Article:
Observations Regarding Graphlet Memorization

Carlos Martinez Quintero (Qualia Research Institute)https://www.qri.org/
Jul, 21 2023


This Summer Cohort’s QRI Visiting Scholars were tasked with memorizing thirty graphlets and recording their experience over the course of a week. We note that to do so, there usually was a preprocessing step to make the graphlets more easily memorizable, leveraging different types of memory. In particular, the following mnemonic techniques were the most effective:

  1. Narratives. Making stories that involved the graphlets was surprisingly effective.
  2. Embedding in 3D Space. Embedding particular graphlets in 3D space also aided memorization, possibly by decluttering 2D space.
  3. Clustering. Memorization was very rarely done in isolation – relating some graphlets to others and making groups really helped when memorizing a significant portion of the graphlets.

It was also found that other properties intrinsic to the graphlets, such as their symmetries and their planarity, made memorization easier.


A graphlet, as the name suggests, is a small connected graph. They can certainly be useful for graph-theoretic work, but there are other reasons we may care for them. There are a total of 30 distinct graphlets (with the number of vertices between 2 and 5) up to isomorphism. These objects are simple enough that one can ask a person to memorize all 30 of them in a few days, but complex enough that their memorization will not be a trivial task, and many things can be learned from such an activity. As a refresher on these topics, we suggest Jure Leskovec’s CS224W course, and in particular this lecture which covers graphlets.

Thus, as a phenomenology exercise to kickstart the 2023 QRI Summer Cohort, the three QRI Visiting Scholars (Riccardo, Ethan and Carlos) were tasked with the memorization of the first thirty graphlets (as shown in the picture above) over the course of the first week. They had to record their experiences, as well as any phenomenological observations. In this article we present a few important observations and insights we gather from these experiences.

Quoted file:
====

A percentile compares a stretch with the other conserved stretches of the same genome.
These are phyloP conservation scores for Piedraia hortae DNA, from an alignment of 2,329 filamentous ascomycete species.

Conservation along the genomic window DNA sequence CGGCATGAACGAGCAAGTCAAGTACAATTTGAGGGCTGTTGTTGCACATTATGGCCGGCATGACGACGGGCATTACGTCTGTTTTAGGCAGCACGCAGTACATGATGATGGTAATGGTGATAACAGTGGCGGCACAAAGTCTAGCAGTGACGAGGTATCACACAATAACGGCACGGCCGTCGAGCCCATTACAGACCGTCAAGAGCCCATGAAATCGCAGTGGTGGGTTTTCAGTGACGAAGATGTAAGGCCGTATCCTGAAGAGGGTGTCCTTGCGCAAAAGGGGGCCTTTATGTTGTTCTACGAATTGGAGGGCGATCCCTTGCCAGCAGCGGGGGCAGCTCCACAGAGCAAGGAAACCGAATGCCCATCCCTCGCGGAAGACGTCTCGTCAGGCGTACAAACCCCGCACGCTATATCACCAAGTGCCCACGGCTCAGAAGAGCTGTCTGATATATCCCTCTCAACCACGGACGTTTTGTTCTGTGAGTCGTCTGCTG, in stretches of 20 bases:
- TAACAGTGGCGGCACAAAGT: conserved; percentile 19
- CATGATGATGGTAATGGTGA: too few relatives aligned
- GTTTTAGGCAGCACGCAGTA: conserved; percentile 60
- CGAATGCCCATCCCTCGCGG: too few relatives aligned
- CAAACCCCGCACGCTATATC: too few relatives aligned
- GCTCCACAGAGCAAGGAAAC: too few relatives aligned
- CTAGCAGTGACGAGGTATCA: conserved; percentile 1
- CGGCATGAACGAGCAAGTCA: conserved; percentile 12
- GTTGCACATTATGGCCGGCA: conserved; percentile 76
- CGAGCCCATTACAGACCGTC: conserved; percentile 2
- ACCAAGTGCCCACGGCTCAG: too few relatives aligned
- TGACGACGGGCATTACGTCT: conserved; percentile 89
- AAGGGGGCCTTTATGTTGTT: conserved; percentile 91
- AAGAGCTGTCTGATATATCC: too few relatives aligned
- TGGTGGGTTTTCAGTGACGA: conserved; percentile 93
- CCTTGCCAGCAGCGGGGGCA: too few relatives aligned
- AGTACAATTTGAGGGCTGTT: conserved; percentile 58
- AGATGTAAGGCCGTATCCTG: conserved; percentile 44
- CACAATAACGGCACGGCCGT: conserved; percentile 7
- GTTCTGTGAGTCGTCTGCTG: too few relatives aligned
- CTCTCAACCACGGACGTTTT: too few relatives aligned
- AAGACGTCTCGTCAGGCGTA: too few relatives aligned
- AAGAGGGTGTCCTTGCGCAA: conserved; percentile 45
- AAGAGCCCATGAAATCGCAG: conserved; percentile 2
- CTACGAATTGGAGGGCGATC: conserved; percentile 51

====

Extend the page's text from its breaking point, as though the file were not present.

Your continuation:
The Search for Easily Memorizable Representations

The set of thirty graphlets, when seen for the first time (and before any patterns are found), seem somewhat arbitrary. It is therefore noteworthy that the three Visiting Scholars, who successfully memorized the graphlets (they were tested and everyone got all the answers correct), required that the objects to be memorized were first ‘processed’ into representations that could be easily memorized by them – the graphlets are divorced enough from our experience as to make it extremely difficult to just memorize them as they are. This ‘preprocessing’ was present in all three attempts, but interestingly, it was not always deliberate, as we will see. Furthermore, different people undertook the preprocessing in different ways:

Relational and Sequential Memorization